Students must rent houses responsibly

Tulane students planning to live off-campus should know that the city of New Orleans is working to pass a new series of rental regulations to protect against abusive landlords and unacceptable living conditions.

The city will hopefully do its party to help renters, but students must do their parts before signing the dotted line on a lease.

If successfully  revised and passed, the Healthy Homes Ordinance will go into effect in January 2018 or 2019. It would require that landlords register all rental properties within the city. Landlords would be required to pay a $60 registration fee and a $30 inspection fee. Regardless of these new regulations, students must be proactive and ask their landlords about the properties and check with the city regarding the inspections.

The ordinance would bar landlords from renting out properties that do not pass inspection, but there are exemptions that students should be concerned about. Most importantly, short-term rentals are exempt from the new regulations, so students must ensure they have a long-term lease.

Students who do have long-term leases and are still struggling to have their landlord address their concerns would have new recourse under the new ordinance, which offers legal protections for tenants that file complaints against a landlord. The ordinance also gives financial assistance to landlords to make repairs.

Students should report repairs proactively and speak with landlords about average repair times, and costs that the renter is responsible for which often include air conditioning filters, utilities, lightbulbs and sometimes yard maintenance.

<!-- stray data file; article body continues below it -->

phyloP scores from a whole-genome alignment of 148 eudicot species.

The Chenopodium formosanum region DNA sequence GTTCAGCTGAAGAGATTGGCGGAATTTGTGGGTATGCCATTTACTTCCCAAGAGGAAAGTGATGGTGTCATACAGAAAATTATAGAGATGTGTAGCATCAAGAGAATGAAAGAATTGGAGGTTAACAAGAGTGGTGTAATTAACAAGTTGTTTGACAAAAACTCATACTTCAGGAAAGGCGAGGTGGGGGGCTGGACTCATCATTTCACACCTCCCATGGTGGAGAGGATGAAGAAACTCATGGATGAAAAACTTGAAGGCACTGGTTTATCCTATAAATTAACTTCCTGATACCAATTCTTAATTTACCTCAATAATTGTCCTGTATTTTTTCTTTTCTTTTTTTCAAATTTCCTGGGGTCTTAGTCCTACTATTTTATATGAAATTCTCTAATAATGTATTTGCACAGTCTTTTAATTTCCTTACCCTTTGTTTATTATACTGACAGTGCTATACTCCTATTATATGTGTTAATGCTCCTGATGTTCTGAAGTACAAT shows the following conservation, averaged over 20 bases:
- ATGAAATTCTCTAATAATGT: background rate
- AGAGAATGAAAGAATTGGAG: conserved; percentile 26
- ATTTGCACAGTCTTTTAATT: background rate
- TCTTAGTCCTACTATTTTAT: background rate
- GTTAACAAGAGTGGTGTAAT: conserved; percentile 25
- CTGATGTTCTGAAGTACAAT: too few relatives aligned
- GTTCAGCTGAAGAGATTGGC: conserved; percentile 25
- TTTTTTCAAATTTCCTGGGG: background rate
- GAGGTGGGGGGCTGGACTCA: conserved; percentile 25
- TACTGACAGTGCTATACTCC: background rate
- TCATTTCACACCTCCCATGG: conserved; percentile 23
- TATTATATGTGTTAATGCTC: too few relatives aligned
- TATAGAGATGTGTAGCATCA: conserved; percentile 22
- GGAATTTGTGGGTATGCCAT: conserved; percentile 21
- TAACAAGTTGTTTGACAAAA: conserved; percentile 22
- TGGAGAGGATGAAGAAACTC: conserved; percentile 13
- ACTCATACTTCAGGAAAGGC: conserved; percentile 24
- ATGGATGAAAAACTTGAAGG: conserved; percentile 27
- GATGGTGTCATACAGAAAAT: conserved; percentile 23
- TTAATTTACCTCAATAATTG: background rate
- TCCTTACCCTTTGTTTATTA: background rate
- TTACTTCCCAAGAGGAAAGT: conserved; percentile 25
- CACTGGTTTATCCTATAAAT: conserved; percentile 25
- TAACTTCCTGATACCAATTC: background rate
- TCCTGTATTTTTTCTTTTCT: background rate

If students are struggling with a landlord, Tulane University Legal Assistance Program offers free or significantly reduced legal help for various issues. TULAP can assist students with writing a formal complaint to a landlord or appealing a landlord’s report claiming tenant wrongdoing.

Despite these new protections and the legal resources available to Tulane students that many residents of New Orleans do not have access to, the Tulane community needs to be far more vigilant.

There are numerous Tulane students who rent on month-to-month contracts or have nothing but a verbal contract with their landlord. As a result, they are completely unprotected from potential abuse or eviction and could even be reported as unlawful residents.

Many students that do have lease contracts sublet their rooms to other students when they go abroad with no record besides a verbal agreement. While that may seem efficient, it leaves the students with full legally responsible for all rent and payments owed to the landlord, including those for any damages incurred. Subletters have no legal responsibility to uphold contracts that they did not sign.

The Tulane community has the legal and assistive resources to avoid landlord issues, but those resources must be used effectively.

Being uninformed is not the fault of the student, but choosing to stay uninformed could be an expensive and irresponsible decision for any renter.